It’s no secret that Orangetheory Fitness is one of the fastest-growing boutique workout franchises in the country—1,000 locations and counting so far, plus almost 300 international outposts. It seems like studios are opening on practically every corner (and even into hotels). Suffice it to say, plenty of people are talking about taking one of these classes at the moment, but also: Few are saying it’s easy.
If you’re not familiar, Orangetheory is known for being a buzzy HIIT workout that’s made up of three stations (treadmill, weights, and rowing machines), and it tracks your heart rate throughout the sesh so you know where you’re at. If you really want to try one out but are a bit nervous—I feel you—there are some key things you can keep in mind to make it feel less, well, intimidating. For starters, know that the workout was specifically designed so that anyone could do it. In fact, Orangetheory Fitness co-founder, Ellen Latham, says she just finished training with a 78 year-old woman who does the class three times a week. Talk about #goals.
Here are four things every newbie should know before your first Orangetheory fitness class, according to the studio’s co-founder Ellen Latham.
1. Prepare to put the “theory” into practice
Before class, each participant is fitted with a heart rate monitor to track how long they’re in the “orange zone” (or 84 percent of their maximum heart rate) while working out. “You have to get your heart rate [past that threshold] for 12–20 minutes in a workout in order to achieve a metabolic response,” explains Latham, who’s also an exercise physiologist. “The theory is that of interval-training and EPOC, or afterburn—which stands for post-exercise oxygen consumption.” That means you’ll keep burning calories even when you leave class.
Each day has a different focus—like strength, power, endurance, and so on, which dictates what stations and moves make up the class. So, you may alternate between cardio time on the treadmill (where you listen for cues for the category you decide you’re in—walker, jogger, or runner), the row machine, TRX straps, weights, etc.
2. Avoid comparing yourself to others in the class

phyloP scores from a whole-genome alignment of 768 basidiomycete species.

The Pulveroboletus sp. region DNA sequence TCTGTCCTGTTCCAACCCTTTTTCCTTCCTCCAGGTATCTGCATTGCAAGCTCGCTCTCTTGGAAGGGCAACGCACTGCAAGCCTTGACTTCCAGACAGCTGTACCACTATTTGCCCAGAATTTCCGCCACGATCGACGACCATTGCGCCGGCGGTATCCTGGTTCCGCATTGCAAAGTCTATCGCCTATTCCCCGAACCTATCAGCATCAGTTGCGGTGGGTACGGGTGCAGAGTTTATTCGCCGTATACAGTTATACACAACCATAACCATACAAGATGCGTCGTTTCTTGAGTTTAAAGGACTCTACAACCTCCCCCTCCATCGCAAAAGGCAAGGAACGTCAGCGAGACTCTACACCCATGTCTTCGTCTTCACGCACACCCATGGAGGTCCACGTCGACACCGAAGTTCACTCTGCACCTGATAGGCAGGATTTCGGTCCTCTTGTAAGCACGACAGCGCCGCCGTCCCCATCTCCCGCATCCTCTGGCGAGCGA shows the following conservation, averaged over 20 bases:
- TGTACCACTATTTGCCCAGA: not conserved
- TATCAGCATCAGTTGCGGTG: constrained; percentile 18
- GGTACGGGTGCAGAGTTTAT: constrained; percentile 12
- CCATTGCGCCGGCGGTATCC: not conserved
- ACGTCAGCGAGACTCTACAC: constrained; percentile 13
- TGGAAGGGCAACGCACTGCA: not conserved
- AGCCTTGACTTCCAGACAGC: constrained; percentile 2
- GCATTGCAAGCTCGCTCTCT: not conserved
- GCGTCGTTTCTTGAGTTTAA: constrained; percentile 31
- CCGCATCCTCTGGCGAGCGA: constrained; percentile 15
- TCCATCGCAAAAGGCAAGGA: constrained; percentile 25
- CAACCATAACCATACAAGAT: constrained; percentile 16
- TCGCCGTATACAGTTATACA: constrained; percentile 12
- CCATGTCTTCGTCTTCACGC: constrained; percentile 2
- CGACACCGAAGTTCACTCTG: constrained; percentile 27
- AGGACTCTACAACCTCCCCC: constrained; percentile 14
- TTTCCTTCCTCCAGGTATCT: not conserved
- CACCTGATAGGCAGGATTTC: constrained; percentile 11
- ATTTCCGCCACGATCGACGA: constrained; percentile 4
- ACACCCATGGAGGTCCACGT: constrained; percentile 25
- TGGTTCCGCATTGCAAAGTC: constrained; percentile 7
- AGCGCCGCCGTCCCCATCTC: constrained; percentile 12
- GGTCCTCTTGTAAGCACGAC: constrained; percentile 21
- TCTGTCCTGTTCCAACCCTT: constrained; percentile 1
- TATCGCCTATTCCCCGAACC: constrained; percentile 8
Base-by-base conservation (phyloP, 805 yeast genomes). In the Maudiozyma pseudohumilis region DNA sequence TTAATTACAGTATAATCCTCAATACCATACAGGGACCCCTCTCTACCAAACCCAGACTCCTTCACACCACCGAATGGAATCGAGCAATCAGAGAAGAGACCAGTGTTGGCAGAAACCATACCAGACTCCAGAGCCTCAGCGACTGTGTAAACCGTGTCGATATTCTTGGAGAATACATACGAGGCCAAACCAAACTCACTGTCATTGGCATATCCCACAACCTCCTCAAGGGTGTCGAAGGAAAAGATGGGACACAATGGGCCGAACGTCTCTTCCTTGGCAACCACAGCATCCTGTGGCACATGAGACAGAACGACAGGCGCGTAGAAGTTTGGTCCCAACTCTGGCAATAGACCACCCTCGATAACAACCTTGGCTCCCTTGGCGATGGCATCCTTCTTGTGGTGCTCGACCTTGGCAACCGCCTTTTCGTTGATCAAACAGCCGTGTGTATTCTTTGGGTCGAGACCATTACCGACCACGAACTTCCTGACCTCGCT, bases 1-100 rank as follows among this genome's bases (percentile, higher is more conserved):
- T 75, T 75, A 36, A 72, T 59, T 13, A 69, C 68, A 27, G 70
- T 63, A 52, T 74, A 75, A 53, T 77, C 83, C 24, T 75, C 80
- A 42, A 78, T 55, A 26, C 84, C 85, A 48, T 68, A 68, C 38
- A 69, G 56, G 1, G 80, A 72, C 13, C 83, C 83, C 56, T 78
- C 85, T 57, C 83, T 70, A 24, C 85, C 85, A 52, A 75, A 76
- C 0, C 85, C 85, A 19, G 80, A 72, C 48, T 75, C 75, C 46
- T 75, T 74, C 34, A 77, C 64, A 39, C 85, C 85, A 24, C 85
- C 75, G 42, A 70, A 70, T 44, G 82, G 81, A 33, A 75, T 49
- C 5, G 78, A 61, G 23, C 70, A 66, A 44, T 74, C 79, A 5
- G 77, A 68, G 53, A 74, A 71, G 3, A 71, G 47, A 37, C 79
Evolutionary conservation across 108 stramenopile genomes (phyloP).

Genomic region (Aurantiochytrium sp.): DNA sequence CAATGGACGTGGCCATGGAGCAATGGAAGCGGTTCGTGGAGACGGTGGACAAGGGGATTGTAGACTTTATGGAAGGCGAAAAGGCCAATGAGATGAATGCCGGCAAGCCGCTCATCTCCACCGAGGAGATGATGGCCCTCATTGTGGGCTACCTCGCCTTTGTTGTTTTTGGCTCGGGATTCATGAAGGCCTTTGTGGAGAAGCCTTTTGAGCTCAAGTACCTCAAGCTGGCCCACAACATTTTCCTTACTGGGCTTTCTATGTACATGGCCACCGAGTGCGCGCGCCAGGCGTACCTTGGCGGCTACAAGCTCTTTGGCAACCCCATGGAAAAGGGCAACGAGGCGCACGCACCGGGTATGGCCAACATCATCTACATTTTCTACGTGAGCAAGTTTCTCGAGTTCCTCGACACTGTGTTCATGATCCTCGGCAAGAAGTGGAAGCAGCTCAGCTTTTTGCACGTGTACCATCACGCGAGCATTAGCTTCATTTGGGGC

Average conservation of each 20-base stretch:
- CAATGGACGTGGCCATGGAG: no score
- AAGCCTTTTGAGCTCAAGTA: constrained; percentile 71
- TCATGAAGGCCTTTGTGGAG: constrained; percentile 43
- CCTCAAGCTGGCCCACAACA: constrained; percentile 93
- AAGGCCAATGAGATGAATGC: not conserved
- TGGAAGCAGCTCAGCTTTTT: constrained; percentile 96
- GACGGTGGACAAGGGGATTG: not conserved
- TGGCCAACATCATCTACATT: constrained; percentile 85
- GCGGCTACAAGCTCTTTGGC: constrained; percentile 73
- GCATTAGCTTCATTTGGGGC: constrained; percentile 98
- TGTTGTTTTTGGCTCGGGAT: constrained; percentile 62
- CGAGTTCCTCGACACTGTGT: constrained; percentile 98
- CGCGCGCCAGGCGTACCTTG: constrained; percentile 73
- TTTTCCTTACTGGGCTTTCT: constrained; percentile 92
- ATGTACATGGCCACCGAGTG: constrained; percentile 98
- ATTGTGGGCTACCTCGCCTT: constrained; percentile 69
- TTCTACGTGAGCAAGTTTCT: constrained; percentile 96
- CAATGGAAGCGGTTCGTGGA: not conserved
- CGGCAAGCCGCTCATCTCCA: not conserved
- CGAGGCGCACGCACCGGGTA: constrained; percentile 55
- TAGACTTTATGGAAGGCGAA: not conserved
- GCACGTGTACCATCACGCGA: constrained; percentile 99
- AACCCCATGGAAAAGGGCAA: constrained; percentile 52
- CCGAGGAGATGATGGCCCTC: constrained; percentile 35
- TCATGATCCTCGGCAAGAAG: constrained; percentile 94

Sure, you’re shoulder to shoulder with a lot of strangers—but it’s still your workout. “Approach your first Orangetheory class very individualized,” Latham advises. “Never compare yourself to someone else and never think that you’ve got to do everything perfect; that is never expected ever.”
In addition to offering three categories of cardio work for complete customization, Latham says every coach is trained to help modify the strength-training portion of the class as well. “You’ll always have options for the floor work—whether you’re someone who has bad knees or you can’t get up and down off the floor easily, or anything else you may have going on in your body,” Latham says. The bottom line: You do you.
3. 12 minutes in the orange zone is a goal, not the expectation
The workout can be intense, so baby steps are key. Even if you’ve done interval-training classes before (like Barry’s Bootcamp, for example), Latham says sustaining 84-percent of your max heart rate for a full 12 minutes is something you may not attain if you’re new to Orangetheory.
“That is your goal one day, be it two weeks or four weeks down the line,” says Latham. “Or maybe you got two minutes in today, then you shoot for four minutes the next time and six minutes the next.”
4. The workout should feel challenging, but not run you down
Gone are the days of aiming to leave a workout so sore you can hardly move. “The old adage of leaving [feeling like] someone beat you up is no longer the case,” says Latham, who adds that at Orangetheory, the goal is to be uncomfortable for 12 minutes and to push yourself to spark change in your body, not be in pain.
Her best advice? “Go at your own pace—do the advanced pushes and sprints, but you should not get to the point where you want to crawl out of class.” Even so, you may want to have your foam roller handy post-class, just in case.
Originally published January 23, 2018; updated September 23, 2019, with additional reporting by Kells McPhillips.
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